Likewise, in the case of marriage, there is equal freedom, but with limits on what and who. The case for gay marriage is not linked to a lack of freedom, but rather a desire to destroy the boundaries that naturally exist in marriage.

I say these boundaries “naturally exist” because marriage was designed to function a certain way within certain limits, just like everything else. But designed by whom? If marriage was designed by people then people have a right to redefine it. If it was designed by God (Gen. 2:24; Matt. 19:4-6), then we don’t have the right to redefine it.

Of course, not everyone will agree with an appeal to the Bible for the design of marriage by a divine Creator. So, let’s assume this is not the case and pretend the boundaries to marriage—specifically its confinement to a man and a woman overwhelmingly demonstrated by every civilization throughout human history—don’t truly belong, but were set in place by past cultures and are subject to revision. Let’s see where that logic leads.

If marriage was not relegated by God to include a man and a woman, then men are morally free to marry men and women to marry women—so far, so good for the cause of gay marriage rights. But it also follows that individuals ought to be able to marry their parents, siblings, children, or close relatives. If God didn’t design marriage or doesn’t care what we do with it, we ought to think it acceptable to take anyone for a mate. But do we allow this? Isn’t incest simply immoral?

Perhaps it could be argued that the risk of abnormalities in offspring is enough cause to classify incest as immoral. However, since there are health risks involved in homosexual relations, and even sometimes in heterosexual relations, this can’t be sufficient cause to deem incest morally wrong. Based on the same logic, if marrying family is morally permissible, then polygamy and even bestiality should be too.

At this point, proponents of same-sex marriage might declare a slippery slope fallacy and interject that marriage ought to be limited to two human, consenting adults who love each other, which would prevent an ever-widening definition of marriage. Such a requirement would leave out children, animals, non-sentient life forms and inanimate objects. But on what basis can we limit marriage to two consenting adults who love each other? Why grant that freedom but insist on restrictions that alienate people with pedophilic, incestuous, or other perverted inclinations, thereby denying their happiness? What is the basis for requiring mutual love in marriage? Certainly many people marry for reasons other than love and we don’t prohibit that.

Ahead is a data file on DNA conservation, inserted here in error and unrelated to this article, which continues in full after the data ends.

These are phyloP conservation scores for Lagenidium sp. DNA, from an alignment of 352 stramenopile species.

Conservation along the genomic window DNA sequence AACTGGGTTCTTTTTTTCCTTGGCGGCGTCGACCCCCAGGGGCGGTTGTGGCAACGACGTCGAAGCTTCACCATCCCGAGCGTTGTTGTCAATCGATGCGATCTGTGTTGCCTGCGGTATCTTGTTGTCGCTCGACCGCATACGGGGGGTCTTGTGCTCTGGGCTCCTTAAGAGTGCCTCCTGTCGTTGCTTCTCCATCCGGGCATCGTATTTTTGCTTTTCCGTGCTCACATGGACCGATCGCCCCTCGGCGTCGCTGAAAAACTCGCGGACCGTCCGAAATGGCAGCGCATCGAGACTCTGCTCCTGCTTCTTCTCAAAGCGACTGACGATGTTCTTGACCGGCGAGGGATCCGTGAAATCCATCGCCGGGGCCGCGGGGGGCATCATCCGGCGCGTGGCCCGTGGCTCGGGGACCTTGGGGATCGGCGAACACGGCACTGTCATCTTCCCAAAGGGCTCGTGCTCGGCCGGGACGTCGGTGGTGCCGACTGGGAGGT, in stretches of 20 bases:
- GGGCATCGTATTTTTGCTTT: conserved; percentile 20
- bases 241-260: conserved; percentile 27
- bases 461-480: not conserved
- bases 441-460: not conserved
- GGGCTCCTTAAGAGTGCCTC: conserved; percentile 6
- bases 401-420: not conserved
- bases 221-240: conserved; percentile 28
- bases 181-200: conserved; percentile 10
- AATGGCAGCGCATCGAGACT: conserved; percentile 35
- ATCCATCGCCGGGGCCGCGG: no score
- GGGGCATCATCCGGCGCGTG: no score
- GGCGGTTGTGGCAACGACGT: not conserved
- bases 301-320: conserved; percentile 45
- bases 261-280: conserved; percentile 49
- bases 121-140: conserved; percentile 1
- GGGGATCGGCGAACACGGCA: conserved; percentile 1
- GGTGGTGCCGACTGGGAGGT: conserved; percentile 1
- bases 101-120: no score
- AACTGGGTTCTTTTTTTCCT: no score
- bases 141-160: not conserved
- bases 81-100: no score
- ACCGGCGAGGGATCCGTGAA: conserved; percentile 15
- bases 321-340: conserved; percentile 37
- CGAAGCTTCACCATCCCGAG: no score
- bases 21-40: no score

For the non-religious, we still know by moral intuition that many types of relationships are just wrong. As thousands of years of practice reveal, regardless of religious cultural beliefs, humanity has held to and flourished by heterosexual marriage. Setting that aside yields more freedom for more people, but then there is then no true basis for restricting anything at all. We can try to condemn some types of relationships that seem harmful on the common ethical grounds that we should do the least harm to our neighbor. But that moral principal doesn’t mean anything without the moral law-giving God of the Bible, so there’s no rational moral basis even for denying “taboo” relationships that risk disorders in offspring (incest), are cruel to animals (bestiality), are abusive, or aren’t based on mutual love (objectum sexuality). It boils down to being able to ground the fundamental moral values that we all assume, which we can’t ground outside of the truth of God’s word (Rom. 2:14-15). A fuller discussion of morality is beyond the scope of this post (but not this one).

For the Christian, if on the Bible’s numerous passages on marriage we have somehow in the last decade or so stumbled upon their true meaning, that it doesn’t mean to limit the institution to one man and one woman and forbid homosexuality despite longstanding historical Christian teaching to the contrary, then we can’t look to the Bible for any kind of guidance for marriage. Since there are 6 or 7 passages forbidding homosexuality that we must discount in order to validate it, for consistency we must also ignore the relatively fewer number of passages that forbid incest and bestiality (only 3 or 4) and other revolting practices.

There are many ways people manage to live inconsistently with what they claim to believe. One is to reject the Biblical account of the origin of mankind, relationships and sexual morality, and then live as if it’s all true. We do this when we deny there are any God-given rules about how to live and then cherry-pick certain rules that we expect everyone to follow, as if they were handed down from on high.

Observation and logic show us that we never accept freedom and equality without limits and boundaries. Nature shows us that heterosexual unions lead to human flourishing whereas other types of sex run counter to it. God’s revelation shows us that there is moral law that tells every one of us what we can’t otherwise rationalize—that some things are independently right or wrong. Marriage, for one, is right as it was intended, an equally free union with few other limitations but this one: It’s designed for one man and one woman.

[Related post: Examining the Biblical View of Homosexuality]